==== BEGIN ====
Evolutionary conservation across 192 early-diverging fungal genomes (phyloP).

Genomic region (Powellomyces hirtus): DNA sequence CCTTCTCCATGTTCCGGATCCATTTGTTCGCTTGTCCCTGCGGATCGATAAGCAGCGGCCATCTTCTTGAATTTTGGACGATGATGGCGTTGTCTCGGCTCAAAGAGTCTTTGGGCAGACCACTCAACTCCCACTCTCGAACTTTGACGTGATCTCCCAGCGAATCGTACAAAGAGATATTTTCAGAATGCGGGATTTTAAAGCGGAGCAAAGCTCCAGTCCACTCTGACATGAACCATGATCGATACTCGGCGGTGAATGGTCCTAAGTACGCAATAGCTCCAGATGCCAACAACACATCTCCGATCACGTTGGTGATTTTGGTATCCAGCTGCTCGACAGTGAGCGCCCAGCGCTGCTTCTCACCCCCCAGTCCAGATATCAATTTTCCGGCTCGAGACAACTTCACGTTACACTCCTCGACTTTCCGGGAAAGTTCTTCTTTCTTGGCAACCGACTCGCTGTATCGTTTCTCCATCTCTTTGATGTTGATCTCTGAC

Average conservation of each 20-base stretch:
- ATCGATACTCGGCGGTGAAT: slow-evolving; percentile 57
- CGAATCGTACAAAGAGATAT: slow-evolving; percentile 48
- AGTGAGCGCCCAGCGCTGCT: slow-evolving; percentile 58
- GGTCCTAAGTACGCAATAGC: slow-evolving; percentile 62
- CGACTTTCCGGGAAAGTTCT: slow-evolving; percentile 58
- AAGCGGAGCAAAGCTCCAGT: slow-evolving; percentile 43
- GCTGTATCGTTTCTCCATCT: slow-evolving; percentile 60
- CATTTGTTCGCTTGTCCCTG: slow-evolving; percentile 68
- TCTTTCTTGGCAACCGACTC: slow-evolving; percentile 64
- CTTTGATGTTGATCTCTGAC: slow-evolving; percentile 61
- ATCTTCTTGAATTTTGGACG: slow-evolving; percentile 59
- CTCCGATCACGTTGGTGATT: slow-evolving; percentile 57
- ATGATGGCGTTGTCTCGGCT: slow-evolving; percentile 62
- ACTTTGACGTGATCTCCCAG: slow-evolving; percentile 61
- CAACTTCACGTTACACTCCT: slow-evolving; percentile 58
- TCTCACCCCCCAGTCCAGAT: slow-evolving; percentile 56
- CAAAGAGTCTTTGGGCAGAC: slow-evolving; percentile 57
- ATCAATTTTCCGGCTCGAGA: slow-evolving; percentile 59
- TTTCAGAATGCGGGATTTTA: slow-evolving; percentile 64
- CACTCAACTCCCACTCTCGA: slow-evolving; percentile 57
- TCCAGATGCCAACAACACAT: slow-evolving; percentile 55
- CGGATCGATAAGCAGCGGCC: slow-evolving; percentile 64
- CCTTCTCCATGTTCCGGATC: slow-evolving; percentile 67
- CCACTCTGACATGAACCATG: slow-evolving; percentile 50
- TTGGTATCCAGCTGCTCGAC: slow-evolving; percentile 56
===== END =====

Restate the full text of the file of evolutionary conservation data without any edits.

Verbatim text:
Evolutionary conservation across 192 early-diverging fungal genomes (phyloP).

Genomic region (Powellomyces hirtus): DNA sequence CCTTCTCCATGTTCCGGATCCATTTGTTCGCTTGTCCCTGCGGATCGATAAGCAGCGGCCATCTTCTTGAATTTTGGACGATGATGGCGTTGTCTCGGCTCAAAGAGTCTTTGGGCAGACCACTCAACTCCCACTCTCGAACTTTGACGTGATCTCCCAGCGAATCGTACAAAGAGATATTTTCAGAATGCGGGATTTTAAAGCGGAGCAAAGCTCCAGTCCACTCTGACATGAACCATGATCGATACTCGGCGGTGAATGGTCCTAAGTACGCAATAGCTCCAGATGCCAACAACACATCTCCGATCACGTTGGTGATTTTGGTATCCAGCTGCTCGACAGTGAGCGCCCAGCGCTGCTTCTCACCCCCCAGTCCAGATATCAATTTTCCGGCTCGAGACAACTTCACGTTACACTCCTCGACTTTCCGGGAAAGTTCTTCTTTCTTGGCAACCGACTCGCTGTATCGTTTCTCCATCTCTTTGATGTTGATCTCTGAC

Average conservation of each 20-base stretch:
- ATCGATACTCGGCGGTGAAT: slow-evolving; percentile 57
- CGAATCGTACAAAGAGATAT: slow-evolving; percentile 48
- AGTGAGCGCCCAGCGCTGCT: slow-evolving; percentile 58
- GGTCCTAAGTACGCAATAGC: slow-evolving; percentile 62
- CGACTTTCCGGGAAAGTTCT: slow-evolving; percentile 58
- AAGCGGAGCAAAGCTCCAGT: slow-evolving; percentile 43
- GCTGTATCGTTTCTCCATCT: slow-evolving; percentile 60
- CATTTGTTCGCTTGTCCCTG: slow-evolving; percentile 68
- TCTTTCTTGGCAACCGACTC: slow-evolving; percentile 64
- CTTTGATGTTGATCTCTGAC: slow-evolving; percentile 61
- ATCTTCTTGAATTTTGGACG: slow-evolving; percentile 59
- CTCCGATCACGTTGGTGATT: slow-evolving; percentile 57
- ATGATGGCGTTGTCTCGGCT: slow-evolving; percentile 62
- ACTTTGACGTGATCTCCCAG: slow-evolving; percentile 61
- CAACTTCACGTTACACTCCT: slow-evolving; percentile 58
- TCTCACCCCCCAGTCCAGAT: slow-evolving; percentile 56
- CAAAGAGTCTTTGGGCAGAC: slow-evolving; percentile 57
- ATCAATTTTCCGGCTCGAGA: slow-evolving; percentile 59
- TTTCAGAATGCGGGATTTTA: slow-evolving; percentile 64
- CACTCAACTCCCACTCTCGA: slow-evolving; percentile 57
- TCCAGATGCCAACAACACAT: slow-evolving; percentile 55
- CGGATCGATAAGCAGCGGCC: slow-evolving; percentile 64
- CCTTCTCCATGTTCCGGATC: slow-evolving; percentile 67
- CCACTCTGACATGAACCATG: slow-evolving; percentile 50
- TTGGTATCCAGCTGCTCGAC: slow-evolving; percentile 56